by Tal R

Man Overboard (Mann über Bord)


My standards for a good art book are generally pretty straightforward: (1) Make the art nice and big, so I can see it. (2) Make sure the colors are reproduced well. (3) Keep the pictures to themselves.

This book breaks all of those rules, but I think it might be one of the best art books I’ve ever seen.


That may be because it isn’t really an art book at all. It’s more like another piece of art.

Tal R arranged the pages himself: an album of  pictures neatly affixed with photo-corners on colored paper. It has the feel of a scrapbook, but there are no outside references here. All the work is his own, drawn from 15 years of art-making.


The work is wildly diverse. A large, stringy sculpture on a pedestal. A small color-blocked painting. A photograph of a near-naked woman holding some kind of suitcase.

Different genres. Different vocabularies.

The pieces could easily have been made by entirely different artists.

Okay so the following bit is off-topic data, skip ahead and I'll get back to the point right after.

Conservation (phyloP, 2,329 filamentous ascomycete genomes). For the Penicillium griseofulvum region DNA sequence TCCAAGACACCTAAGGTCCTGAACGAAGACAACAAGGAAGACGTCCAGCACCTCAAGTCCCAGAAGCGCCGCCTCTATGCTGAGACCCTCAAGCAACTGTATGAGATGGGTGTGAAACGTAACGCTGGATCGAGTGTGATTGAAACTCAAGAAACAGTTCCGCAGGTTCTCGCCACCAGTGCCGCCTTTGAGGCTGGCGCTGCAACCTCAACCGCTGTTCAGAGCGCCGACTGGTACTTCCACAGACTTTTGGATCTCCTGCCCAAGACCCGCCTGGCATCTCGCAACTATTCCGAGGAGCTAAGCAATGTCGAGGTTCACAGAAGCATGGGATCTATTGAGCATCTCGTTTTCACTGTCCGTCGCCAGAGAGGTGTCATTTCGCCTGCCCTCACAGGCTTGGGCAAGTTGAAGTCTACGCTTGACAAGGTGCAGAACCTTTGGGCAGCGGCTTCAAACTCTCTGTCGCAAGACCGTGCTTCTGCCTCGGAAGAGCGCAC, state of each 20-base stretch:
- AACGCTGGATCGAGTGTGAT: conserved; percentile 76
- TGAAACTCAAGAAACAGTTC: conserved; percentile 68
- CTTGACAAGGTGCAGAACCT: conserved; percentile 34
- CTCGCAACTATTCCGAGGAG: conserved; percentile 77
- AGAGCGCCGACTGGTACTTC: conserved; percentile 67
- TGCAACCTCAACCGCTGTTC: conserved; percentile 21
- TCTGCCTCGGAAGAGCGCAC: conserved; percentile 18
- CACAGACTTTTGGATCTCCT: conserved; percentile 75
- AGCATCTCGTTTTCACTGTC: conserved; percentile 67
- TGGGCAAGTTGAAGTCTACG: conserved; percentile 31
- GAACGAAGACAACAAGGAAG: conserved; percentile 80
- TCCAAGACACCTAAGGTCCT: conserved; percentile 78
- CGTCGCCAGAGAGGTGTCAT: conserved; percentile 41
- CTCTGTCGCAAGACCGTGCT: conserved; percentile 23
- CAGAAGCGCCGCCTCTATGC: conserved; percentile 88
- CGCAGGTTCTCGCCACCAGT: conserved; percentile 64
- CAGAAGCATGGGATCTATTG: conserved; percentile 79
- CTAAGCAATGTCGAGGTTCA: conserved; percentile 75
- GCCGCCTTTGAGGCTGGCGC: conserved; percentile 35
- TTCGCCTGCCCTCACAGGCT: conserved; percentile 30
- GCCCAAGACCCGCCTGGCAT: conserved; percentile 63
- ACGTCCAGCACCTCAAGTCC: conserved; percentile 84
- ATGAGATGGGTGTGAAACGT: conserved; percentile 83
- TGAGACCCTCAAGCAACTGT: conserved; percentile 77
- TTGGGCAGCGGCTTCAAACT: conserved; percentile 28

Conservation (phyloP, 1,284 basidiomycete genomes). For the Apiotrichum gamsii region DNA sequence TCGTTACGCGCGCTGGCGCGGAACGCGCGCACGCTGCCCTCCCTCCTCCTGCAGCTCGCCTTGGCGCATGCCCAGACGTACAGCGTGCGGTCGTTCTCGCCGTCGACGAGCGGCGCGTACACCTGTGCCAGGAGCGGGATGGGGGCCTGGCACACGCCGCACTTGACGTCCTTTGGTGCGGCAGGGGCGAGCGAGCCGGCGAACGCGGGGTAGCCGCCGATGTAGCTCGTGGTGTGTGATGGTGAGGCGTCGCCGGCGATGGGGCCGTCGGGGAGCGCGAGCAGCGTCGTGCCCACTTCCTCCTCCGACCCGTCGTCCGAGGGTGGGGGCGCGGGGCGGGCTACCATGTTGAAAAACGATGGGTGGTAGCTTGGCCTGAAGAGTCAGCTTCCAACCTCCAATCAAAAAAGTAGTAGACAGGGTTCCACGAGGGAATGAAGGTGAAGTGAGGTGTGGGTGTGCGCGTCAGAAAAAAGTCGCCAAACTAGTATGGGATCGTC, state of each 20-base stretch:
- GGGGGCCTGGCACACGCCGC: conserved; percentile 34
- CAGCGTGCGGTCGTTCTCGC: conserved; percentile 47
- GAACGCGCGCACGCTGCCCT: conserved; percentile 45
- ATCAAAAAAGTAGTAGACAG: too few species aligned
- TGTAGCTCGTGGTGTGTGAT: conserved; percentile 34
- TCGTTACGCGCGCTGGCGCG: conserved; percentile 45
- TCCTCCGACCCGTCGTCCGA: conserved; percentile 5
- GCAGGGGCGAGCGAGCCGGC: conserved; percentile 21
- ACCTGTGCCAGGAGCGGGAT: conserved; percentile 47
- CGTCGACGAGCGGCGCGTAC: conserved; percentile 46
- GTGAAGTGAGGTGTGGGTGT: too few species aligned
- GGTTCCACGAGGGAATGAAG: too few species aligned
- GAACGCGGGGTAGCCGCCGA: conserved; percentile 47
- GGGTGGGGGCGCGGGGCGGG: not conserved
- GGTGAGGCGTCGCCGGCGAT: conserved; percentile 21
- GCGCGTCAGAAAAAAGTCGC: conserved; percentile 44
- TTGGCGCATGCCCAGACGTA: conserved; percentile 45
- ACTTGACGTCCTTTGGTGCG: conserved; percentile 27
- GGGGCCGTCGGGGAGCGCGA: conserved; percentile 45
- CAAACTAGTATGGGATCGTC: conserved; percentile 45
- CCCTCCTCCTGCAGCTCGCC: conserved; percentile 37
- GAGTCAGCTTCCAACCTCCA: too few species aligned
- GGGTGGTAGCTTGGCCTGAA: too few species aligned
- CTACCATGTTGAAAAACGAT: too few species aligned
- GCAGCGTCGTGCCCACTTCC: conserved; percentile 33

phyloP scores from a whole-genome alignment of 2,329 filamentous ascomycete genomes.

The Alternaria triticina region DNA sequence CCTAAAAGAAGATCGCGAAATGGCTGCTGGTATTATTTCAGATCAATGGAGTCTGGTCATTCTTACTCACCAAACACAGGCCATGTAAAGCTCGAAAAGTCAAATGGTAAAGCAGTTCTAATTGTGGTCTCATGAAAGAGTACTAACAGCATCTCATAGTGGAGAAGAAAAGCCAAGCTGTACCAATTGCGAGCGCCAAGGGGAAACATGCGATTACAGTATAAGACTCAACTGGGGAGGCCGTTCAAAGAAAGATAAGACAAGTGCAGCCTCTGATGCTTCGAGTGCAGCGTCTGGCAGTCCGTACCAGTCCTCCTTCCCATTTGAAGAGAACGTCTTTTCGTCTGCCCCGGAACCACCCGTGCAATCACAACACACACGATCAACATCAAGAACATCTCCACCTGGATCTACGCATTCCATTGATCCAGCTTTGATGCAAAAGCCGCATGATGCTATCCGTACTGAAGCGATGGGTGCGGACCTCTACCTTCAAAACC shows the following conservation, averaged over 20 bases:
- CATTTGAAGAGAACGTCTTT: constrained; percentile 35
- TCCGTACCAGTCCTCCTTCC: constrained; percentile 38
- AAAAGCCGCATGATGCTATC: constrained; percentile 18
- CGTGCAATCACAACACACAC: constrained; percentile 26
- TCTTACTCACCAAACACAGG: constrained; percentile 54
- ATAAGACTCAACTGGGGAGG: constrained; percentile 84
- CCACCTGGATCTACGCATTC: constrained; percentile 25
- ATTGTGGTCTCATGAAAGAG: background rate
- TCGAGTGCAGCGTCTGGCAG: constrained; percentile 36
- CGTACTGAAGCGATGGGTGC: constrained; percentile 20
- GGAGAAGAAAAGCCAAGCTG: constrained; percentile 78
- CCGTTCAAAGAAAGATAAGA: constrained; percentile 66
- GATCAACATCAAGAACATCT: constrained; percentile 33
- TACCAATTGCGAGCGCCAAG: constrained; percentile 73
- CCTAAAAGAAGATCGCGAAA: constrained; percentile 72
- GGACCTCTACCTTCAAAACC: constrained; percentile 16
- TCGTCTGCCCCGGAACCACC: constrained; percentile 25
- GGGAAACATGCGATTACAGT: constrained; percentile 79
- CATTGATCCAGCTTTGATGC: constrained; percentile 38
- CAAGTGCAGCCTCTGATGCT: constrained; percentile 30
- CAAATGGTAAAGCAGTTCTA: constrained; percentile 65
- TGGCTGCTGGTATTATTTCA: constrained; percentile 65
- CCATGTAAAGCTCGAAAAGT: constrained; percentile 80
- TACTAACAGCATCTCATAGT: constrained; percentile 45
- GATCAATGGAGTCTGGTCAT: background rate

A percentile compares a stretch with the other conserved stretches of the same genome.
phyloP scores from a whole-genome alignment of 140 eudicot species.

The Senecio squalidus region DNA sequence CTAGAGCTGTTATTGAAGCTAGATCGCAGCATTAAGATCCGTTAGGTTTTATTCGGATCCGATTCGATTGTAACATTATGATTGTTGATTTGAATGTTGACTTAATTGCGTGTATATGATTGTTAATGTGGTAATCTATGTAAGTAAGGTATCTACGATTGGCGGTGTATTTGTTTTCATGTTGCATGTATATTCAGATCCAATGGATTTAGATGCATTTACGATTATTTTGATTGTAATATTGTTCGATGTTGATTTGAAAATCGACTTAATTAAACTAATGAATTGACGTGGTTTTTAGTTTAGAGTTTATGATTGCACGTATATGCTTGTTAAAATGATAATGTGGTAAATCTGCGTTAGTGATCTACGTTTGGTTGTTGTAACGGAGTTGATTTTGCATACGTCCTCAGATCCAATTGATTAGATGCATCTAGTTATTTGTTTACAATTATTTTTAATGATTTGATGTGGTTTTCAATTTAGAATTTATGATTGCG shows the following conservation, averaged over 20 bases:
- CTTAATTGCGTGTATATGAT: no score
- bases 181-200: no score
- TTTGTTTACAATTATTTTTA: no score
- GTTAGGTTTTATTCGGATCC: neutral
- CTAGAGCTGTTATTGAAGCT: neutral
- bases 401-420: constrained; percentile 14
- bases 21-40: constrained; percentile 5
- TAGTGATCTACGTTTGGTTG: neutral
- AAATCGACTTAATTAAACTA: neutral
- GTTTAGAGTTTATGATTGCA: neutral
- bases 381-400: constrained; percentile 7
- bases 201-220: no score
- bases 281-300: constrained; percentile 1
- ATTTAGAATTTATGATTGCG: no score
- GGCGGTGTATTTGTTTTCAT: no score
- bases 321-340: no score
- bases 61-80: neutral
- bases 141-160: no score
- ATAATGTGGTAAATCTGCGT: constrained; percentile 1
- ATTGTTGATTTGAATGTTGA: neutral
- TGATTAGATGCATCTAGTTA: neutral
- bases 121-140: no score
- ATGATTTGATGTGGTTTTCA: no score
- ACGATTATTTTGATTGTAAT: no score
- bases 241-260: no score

But then, of course, they weren’t.


Nothing is grouped in any obvious way — by chronology, say. Or theme. Or genre. (There are neither titles nor dates provided, even in the end-matter.)

But the pages convey a sense of implicit coherence. We get the feeling of a singular human intelligence at work here. A disco-ball draped in hair  relates to a painting of a circus relates to a quilt. When the pieces are put next to one another, it all becomes part of a continuous thought process.


You have to pay attention to understand the story here. But it’s not presented as a puzzle.

Though there are no titles or dates to organize them, they are all driven by the same kind of feeling.


Some pieces appear more than once, pictured at different angles, at different scales. They lurk in the background, and we begin to see how they have been revised (or even wrecked) in order to make something new. One set of problems gets solved, and other problems emerge. Everything can be re-purposed. It’s all luminous, but none of it is precious.

In place of big clean pictures, here we get a different kind of account of an artist’s work — not just a catalogue of objects, but a sense of what it means to make them.